BBB warns Indiana businesses of overpayment scams


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INDIANAPOLIS, Ind. — The Better Business Bureau is warning Indiana business owners of overpayment scams after they say an Indianapolis business was targeted.

The BBB says First Serve Cleaning and Restoration reached out to them about recent scam attempts.

“Todd Francis, owner of First Serve Cleaning and Restoration, told BBB that since the COVID-19 crisis began, his businesses has been targeted by scammers on several occasions,” the BBB said in a press release. “Todd has received several quote requests and orders for his company’s power washing services. Each request for service involved a consumer who told Todd that he would not be present at the time of service.

“Something about the communication didn’t sit right with Todd, so he decided to do some investigating. He found that each of these requests involved vacant properties listed as ‘For Sale.’ In addition, some of the requests just didn’t make sense. Several of the homes were made of brick, a material not often cleaned through pressure washing. When Todd investigated an order he received to pressure wash a driveway, he found it was made of asphalt. Asphalt is typically damaged by power washing treatments. Each of the prospective customers refused to speak over the phone. When Todd confronted one of them and accused them of being a scammer, the ‘customer’ became aggressive and told Todd that he ‘hopes you catch the coronavirus.'”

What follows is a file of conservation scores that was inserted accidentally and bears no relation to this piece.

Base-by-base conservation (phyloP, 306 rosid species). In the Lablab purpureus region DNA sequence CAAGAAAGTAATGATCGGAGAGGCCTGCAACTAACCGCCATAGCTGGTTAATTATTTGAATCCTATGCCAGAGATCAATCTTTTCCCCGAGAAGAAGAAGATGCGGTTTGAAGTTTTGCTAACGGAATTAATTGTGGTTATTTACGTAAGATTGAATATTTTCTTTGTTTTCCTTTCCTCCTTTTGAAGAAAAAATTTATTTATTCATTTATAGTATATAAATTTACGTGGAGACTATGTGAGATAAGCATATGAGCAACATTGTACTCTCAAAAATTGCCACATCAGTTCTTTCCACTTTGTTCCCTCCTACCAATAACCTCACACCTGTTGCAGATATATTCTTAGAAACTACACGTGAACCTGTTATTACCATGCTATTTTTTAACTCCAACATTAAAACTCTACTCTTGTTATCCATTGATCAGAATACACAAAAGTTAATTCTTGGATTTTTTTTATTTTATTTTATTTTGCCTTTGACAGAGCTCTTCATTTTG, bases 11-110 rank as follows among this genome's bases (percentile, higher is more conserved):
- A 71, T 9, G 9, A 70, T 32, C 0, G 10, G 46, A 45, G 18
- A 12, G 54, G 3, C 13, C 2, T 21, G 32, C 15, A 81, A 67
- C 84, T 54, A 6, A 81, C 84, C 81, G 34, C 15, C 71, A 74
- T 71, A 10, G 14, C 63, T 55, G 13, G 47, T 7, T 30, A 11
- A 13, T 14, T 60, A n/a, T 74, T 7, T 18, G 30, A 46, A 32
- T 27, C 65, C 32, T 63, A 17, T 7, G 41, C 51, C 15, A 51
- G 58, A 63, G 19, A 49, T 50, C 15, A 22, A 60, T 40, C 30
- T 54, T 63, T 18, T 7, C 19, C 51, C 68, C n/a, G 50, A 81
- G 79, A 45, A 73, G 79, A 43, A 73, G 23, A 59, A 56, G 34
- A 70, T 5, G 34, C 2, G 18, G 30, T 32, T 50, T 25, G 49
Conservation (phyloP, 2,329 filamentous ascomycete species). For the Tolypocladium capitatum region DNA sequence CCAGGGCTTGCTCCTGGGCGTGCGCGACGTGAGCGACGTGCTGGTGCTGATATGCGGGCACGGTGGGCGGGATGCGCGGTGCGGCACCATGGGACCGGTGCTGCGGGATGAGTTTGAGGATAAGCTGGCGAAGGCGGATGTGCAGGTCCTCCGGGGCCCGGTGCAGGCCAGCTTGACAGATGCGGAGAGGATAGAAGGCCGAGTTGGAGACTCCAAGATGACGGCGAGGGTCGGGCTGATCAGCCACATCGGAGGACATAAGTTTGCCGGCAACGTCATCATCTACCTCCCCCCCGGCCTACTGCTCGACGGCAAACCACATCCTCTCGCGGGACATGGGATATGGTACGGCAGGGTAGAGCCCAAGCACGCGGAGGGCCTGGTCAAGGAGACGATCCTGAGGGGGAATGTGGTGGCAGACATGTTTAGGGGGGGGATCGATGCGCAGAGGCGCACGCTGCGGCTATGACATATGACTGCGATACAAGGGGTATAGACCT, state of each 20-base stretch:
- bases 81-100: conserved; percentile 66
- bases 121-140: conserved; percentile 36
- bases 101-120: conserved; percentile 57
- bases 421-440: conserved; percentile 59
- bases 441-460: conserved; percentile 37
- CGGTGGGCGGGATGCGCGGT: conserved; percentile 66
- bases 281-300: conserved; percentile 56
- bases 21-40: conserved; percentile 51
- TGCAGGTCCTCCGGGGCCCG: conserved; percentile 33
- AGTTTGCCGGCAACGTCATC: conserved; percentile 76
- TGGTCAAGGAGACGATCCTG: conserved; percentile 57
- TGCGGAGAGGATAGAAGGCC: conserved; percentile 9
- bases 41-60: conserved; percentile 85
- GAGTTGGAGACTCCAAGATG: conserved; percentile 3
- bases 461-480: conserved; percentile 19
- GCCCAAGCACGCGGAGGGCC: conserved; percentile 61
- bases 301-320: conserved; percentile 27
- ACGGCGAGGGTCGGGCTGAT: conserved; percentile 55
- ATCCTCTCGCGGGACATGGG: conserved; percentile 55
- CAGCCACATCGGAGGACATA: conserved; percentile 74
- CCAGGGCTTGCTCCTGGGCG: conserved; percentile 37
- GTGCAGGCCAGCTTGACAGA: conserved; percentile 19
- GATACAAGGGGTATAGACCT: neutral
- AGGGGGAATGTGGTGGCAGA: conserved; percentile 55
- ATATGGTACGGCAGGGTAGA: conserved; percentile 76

The bureau went on to say the scammers were likely aiming to conduct a overpayment scam, in which the scammers purposefully overpay a business for their service through a check or credit card payment before requesting a refund of the amount overpaid, likely through a wire transfer. Eventually, it would come to light that the credit card used was stolen or the check would bounce, likely leaving the businesses liable for the lost funds. 

“Businesses are not immune to the deceitful attempts of liars, scammers and cheats,” said BBB Central Indiana President and CEO Tim Maniscalo in a release. “Scammers prey on anyone, especially unsuspecting targets, like a business. It’s imperative to empower yourself to know the signs of a scam so you can protect your identity and money.” 


  • Know who you’re dealing with – independently confirm your buyer’s name, street address, and telephone number. 
  • Never agree to wire back funds to a buyer — a legitimate buyer will not pressure you to do so, and you have limited recourse if there is a problem with a wire transfer. 
  • If you’re selling something over the Internet, say “no” to a check for more than your selling price, no matter how tempting the plea or convincing the story. 
  • If you accept payment by check, ask for a check drawn on a local bank or a bank with a local branch. You can visit that bank branch to determine if the check is legitimate.  
  • There is no legitimate reason for someone who is giving you money to ask you to wire money back. Never agree to send money back to someone who claims to have overpaid you. 

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